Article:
Banks must not warn customers against using regulated third parties in the payment services market, a UK regulator has said.
Since 13 January, under the revised EU Payment Services Directive (PSD2), banks, building societies and other account holding institutions have been obliged to enable third party 'account information service providers' (AISPs) and 'payment initiation service providers' (PISPs) to access the payment account data they hold on customers, at those customers' request, to allow the businesses to provide the customers with their services.
Currently, depending on circumstances, those access rights are being exercised through the use of open application programming interfaces (APIs) or via so-called 'screen scraping' – a practice that some banks have previously raised security concerns about.
In time, however, banks and other payment service providers (PSPs) will be required to facilitate the third party access rights of AISPs and PISPs in accordance with new regulatory technical standards (RTS) on strong customer authentication and common and secure open standards of communication. Open APIs are being developed to implement those standards, which will not apply until 14 September 2019 in the main, while that work in the UK is interlinked with the country's own 'open banking' rules.
Banks cannot unjustly block AISPs or PISPs from accessing customers' payment account data where those third parties have the customers' consent to do so.
In a speech on Tuesday, Karina McTeague, director of retail banking supervision at the Financial Conduct Authority (FCA), said that while banks must be aware of their legal obligations in respect of data protection and consumer protection, and help customers protect themselves from the risks of fraud, they must present balanced information to customers in relation to regulated third party services available under the PSD2 regime.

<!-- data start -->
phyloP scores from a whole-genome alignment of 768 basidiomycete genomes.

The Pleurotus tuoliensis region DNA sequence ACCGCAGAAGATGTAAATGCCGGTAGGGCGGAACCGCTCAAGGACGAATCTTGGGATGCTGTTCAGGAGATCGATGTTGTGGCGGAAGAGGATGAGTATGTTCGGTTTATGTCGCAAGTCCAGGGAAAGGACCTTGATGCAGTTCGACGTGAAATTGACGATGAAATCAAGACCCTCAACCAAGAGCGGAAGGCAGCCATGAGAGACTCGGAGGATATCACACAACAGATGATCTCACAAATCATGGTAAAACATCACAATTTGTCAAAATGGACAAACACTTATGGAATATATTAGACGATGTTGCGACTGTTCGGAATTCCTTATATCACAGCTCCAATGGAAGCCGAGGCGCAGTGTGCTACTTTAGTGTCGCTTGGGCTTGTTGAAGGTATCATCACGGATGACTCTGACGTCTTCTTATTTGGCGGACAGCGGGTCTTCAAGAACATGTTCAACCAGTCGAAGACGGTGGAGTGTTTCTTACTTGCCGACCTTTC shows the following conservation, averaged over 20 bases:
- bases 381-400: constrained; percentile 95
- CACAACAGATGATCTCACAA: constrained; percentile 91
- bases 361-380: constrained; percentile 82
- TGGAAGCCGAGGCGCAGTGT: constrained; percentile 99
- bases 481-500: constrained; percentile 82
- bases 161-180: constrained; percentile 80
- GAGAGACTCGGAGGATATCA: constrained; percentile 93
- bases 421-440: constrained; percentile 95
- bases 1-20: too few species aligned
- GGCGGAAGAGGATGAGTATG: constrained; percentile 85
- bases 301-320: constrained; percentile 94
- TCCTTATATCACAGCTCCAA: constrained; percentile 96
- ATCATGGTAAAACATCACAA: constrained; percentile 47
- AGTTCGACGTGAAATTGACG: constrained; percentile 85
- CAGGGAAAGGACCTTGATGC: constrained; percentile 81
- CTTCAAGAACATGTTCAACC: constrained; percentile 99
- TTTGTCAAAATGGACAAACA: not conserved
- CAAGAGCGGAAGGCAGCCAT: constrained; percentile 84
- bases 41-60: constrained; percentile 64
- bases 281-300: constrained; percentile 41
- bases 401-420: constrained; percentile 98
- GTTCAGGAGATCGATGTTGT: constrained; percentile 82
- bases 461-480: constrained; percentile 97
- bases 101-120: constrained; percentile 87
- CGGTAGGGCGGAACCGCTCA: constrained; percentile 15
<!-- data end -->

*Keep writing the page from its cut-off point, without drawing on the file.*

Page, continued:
"Banks and building societies should allow their customers to make use of AIS and PIS in relation to those payment accounts without penalty, including allowing their customers to share their credentials," McTeague said. "Their customer communications should be balanced, and not seek to dissuade customers from using third party AIS or PIS providers through their communications or terms and conditions."
"I want to emphasise this point. Banks and building societies are an important source of information for customers about these new services. They need to fulfil that role in a balanced and socially responsible way," she said.
McTeague provided examples of the type of information that banks might include in their customer communications.
She said banks might provide "balanced information about sharing banking and security credentials", and distinguish between regulated AISPs and PISPs and those providers that operate unregulated services in doing so. They could also explain that some third parties are able to legitimately provide their services on an unregulated basis until the RTS take effect, she said.
Banks might also explain that they "treat all AIS and PIS providers objectively and fairly, within the spirit of the legislation and in the interests of the customers in question", she said.
Customers could also be provided with information about credentials sharing – a practice that some third parties require customers to engage in to access their services through screen scraping, McTeague said.
The banks might explain that they will "permit access through credential sharing, until they have an alternative means of allowing AIS and PIS providers to access those accounts", but that they will deny access in cases where it suspects fraud or unauthorised access to accounts, she said.
Banks might also explain that customers will be able to go to them for reimbursement, in the first instance, "in the event that something goes wrong, such as a payment is misdirected or there is an unauthorised transaction", McTeague said.
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